In case you really need to ride, let several minutes pass after the rain started. It’s right after the first wave of precipitation hitting the road that can be the deadliest time to ride. The rain can push oil residue up the road’s surface, making it slicker and more slippery.
9. Slow Down
Your tires are thinner than those on a standard vehicle, so they have less contact with the road’s surface. This surface contact drops, even more, when debris, like sand, pebbles, and leaves, are stuck on them. Drive fast with these on your tires, and you’re at a higher risk of sliding and spilling.
Road debris isn’t always avoidable, but slowing down is well within your control. It’s even more important to slow down when driving in the rain or on snowy conditions. Also, always keep a safe driving distance from the vehicle in front — a distance longer than the car ahead.
10. Use Antilock Brakes
Use your bike’s antilock brakes — it can reduce fatal crash risks by 37%. After all, ABS still gives you enough steering control during panic stops. With more control, you can maneuver better and avoid skidding, slipping, and crashing.
Luckily, most modern bikes on the upper price tier already come with this technology. If you’re gearing towards a lower-priced model, you should still get ABS. It’ll cost you a few more hundred dollars, but your insurer may let you offset it with lower premiums.
11. Don’t Drink and Ride
Without airbags to cushion you in a crash, riding a motorcycle while drunk can be the last thing you’ll ever do. Even if your BAC level is only .05, this can already slow your response times. It also increases your risks for committing performance errors.
If you’ve had a couple of 12-ounce beers within an hour, your BAC is likely at 0.05 already. Stop downing those bottles and sober up in the next hour before you hop on your bike. Better yet, have someone else take you and your bike home.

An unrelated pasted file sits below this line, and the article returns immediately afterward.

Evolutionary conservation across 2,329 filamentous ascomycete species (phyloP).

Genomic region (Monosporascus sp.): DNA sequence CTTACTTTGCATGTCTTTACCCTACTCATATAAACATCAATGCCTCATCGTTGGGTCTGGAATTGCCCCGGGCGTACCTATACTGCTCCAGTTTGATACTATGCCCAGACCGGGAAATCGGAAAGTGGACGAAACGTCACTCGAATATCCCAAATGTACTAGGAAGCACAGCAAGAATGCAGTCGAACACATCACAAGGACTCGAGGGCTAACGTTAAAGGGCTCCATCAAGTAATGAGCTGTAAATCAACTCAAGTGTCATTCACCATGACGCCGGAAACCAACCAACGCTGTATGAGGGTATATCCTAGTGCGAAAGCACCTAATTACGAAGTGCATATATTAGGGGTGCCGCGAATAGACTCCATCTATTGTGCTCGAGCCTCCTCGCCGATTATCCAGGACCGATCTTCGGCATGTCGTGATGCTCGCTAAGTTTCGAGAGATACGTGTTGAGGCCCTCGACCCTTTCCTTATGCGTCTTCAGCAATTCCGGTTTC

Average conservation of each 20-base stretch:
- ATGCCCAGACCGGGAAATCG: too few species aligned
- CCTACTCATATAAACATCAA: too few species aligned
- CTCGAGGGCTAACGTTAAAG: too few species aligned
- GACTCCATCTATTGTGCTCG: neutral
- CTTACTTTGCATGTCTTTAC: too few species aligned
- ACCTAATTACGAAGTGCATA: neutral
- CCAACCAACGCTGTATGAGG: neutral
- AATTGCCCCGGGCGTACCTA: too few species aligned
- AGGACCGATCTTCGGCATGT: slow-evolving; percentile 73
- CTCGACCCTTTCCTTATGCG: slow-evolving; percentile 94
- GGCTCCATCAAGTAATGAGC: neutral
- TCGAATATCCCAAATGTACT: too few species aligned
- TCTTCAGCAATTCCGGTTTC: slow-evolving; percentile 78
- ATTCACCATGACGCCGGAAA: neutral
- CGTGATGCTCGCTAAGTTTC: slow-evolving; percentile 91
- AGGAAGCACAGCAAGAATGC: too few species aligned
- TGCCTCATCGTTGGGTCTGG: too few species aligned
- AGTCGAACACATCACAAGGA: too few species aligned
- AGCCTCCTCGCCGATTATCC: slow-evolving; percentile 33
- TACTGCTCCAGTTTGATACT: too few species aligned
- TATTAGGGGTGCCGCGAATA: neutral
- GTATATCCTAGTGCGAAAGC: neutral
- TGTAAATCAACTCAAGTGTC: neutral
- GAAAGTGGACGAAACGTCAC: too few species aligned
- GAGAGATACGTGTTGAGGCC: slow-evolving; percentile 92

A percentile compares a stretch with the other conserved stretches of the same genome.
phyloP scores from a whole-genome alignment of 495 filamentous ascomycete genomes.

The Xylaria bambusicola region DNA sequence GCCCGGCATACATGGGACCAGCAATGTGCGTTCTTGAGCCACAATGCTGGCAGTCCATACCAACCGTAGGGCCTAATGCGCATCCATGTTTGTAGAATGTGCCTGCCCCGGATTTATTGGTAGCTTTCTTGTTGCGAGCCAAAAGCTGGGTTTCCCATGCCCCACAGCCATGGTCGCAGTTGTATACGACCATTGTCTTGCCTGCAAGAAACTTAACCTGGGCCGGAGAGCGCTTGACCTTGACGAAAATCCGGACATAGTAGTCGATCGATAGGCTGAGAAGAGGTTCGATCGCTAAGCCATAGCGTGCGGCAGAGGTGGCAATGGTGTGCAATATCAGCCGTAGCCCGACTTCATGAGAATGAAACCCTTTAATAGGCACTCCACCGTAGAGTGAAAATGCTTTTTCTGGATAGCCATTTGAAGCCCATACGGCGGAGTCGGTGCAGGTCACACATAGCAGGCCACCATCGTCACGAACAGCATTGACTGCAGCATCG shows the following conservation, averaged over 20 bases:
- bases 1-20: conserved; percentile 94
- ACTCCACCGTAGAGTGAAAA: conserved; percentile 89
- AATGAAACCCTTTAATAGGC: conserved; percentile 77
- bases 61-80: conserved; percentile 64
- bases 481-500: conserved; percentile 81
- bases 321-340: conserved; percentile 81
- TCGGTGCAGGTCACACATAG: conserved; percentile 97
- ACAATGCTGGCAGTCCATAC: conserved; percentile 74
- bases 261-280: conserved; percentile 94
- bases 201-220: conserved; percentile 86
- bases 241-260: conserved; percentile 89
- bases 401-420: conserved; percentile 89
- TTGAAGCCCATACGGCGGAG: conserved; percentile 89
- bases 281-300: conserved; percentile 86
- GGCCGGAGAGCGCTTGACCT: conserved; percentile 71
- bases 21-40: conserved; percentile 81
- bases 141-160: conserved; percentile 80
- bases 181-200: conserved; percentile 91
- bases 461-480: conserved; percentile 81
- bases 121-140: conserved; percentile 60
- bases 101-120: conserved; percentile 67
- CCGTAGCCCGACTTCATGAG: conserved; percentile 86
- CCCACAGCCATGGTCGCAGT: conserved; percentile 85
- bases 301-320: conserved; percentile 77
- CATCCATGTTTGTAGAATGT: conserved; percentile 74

12. Ride with Your Lights on At Night
Reduced lighting, which leads to impaired vision, makes riding at night a risky feat. Come night time, our body’s reaction time also slows down. Furthermore, our physical and mental fatigue worsens and deepens at the end of the day.
These are some of the reasons that back in 2009, 49% of traffic fatalities occurred in the evening.
If you can’t avoid night riding, be sure to operate your bike with all the proper lights on. Wear motorcycle gear that has reflective fabric, or at least night-visible piping. Get your bike some reflective tape too, as this makes you easier to spot in the dark.
Master these Motorcycle Safety Tips and Etiquette
Remember, motorcycle accidents claimed about 14 lives every day in 2017. You don’t want to be part of the statistics, so make sure you keep these motorcycle safety tips in mind. Plus, safe riding means you can enjoy and make the most out of your open air trips.
Need more riding advice for beginners or a refresher on motorcycle riding tips? Then be sure to check out our ultimate guide on motorcycle etiquette!